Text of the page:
A newspaper which highlighted the case of a schoolboy who openly described himself as a “fascist” has been cleared of wrongdoing following a complaint by the boy’s father.
In a story headlined ‘School rocked by teen’s Nazi tribute,’ the Belfast Telegraph reported on an entry in a school yearbook in which the youth had described himself as “British, Loyalist and Fascist” and quoted from Adolf Hitler’s autobiography Mein Kampf.
It sparked a complaint by the boy’s father, who claimed that in portraying his son as a ‘Nazi,’ the Bel Tel had breached breached Clause 1 (Accuracy), Clause 2 (Privacy) and Clause 3 (Harassment) of the Editors’ Code of Practice.
However the Independent Press Standards Organisation rejected the complaint saying the newspaper had been entitled to interpret the boy’s comments as such.
The yearbook from which the comments were taken was made up of short biographies of school leavers written by themselves.
The Bel Tel report, which named the school but not the boy, published a pixellated image of him alongside quotes from Mein Kampf and a ‘confession’ to having taken part in the so-called Munich ‘Bierkeller’ putsch of 1923 in which Hitler attempted to seize power.
The boy’s father said the book had been written for pupils in his son’s year group at the school, were not intended for wider distribution and contained “in-jokes” written in a light-hearted manner.
He added that the “banter” in his son’s politics class was the context for the yearbook entry, and that by taking the yearbook entry out of its context and ignoring its humorous nature the newspaper had inaccurately portrayed his son as a neo-Nazi.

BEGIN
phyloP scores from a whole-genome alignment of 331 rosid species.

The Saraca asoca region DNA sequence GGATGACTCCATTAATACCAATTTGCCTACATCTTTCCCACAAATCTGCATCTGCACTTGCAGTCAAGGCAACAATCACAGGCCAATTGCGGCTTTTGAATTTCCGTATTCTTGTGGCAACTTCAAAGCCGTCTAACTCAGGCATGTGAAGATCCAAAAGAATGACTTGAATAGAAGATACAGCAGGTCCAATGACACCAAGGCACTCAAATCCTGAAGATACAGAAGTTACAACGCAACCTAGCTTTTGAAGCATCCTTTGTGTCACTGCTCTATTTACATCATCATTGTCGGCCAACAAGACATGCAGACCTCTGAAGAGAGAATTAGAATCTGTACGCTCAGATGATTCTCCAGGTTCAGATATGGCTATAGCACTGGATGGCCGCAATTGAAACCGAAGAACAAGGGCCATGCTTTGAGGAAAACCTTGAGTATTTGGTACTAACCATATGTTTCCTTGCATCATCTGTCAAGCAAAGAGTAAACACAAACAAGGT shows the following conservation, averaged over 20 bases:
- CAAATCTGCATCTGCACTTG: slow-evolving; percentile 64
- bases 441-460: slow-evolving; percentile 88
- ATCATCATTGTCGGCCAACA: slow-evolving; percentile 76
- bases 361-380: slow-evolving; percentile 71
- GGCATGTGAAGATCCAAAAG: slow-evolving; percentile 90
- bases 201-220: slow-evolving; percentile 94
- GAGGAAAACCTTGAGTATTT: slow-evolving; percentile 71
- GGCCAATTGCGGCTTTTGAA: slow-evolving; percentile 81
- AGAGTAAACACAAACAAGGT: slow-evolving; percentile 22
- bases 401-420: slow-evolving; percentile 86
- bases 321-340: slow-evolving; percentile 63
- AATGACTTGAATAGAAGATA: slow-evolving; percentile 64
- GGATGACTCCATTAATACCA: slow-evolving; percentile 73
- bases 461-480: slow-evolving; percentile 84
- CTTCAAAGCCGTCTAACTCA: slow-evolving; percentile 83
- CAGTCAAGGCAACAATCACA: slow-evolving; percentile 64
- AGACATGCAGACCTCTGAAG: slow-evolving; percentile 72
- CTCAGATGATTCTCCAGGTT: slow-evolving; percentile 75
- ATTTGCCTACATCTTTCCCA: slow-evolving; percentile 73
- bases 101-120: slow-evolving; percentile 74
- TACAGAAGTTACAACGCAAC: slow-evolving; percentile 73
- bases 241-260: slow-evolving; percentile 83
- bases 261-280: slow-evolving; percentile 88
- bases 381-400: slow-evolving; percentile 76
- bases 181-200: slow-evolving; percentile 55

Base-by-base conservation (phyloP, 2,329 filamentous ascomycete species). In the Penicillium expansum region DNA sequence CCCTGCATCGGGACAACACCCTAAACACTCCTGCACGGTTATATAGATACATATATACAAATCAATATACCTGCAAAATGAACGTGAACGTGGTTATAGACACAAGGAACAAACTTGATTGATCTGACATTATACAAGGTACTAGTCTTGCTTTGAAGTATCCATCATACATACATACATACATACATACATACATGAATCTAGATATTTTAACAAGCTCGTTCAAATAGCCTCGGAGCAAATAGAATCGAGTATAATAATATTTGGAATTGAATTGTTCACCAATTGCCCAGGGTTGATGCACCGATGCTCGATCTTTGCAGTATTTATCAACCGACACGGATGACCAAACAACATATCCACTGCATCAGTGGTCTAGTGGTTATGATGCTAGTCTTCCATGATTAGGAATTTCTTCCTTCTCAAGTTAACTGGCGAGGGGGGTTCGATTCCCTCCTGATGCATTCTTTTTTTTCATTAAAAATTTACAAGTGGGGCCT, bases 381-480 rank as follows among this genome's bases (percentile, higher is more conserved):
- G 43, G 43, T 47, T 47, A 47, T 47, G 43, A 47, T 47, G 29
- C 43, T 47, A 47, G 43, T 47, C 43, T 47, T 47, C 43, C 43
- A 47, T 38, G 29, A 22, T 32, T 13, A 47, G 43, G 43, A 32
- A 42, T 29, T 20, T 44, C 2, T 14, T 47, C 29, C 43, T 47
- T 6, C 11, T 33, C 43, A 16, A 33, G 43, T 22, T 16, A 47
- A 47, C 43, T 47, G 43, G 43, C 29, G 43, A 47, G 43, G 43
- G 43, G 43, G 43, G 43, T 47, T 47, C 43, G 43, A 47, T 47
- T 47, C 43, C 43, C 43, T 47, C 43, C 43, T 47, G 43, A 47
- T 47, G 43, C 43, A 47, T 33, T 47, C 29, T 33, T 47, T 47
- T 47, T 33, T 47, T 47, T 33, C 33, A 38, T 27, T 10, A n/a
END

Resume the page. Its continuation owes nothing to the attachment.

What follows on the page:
Furthermore, he said it was normal for his son to quote historical figures in his academic work and that quoting figures such as Hitler does not mean he subscribed to their ideology.
However the Bel Tel said that the yearbook had been distributed to at least 100 students and would have been read by countless other individuals once it entered the public domain.
In this respect, the newspaper said there was a public interest in informing the public about the matter, adding that it had always devoted considerable coverage to education issues.
The paper further denied that the article was inaccurate, adding there had never been any dispute about the contents of the complainant’s son’s yearbook entry.
IPSO acknowledged the complainant’s position that these were ‘in-jokes’, but they had been written these comments for publication in a yearbook which could be expected to be read without the benefit of that context.
It ruled that the newspaper was entitled to interpret the complainant’s son’s yearbook entry from an external point of view, and it was clear from the article that it was doing so.
The complaint was not upheld, and the full adjudication can be read here.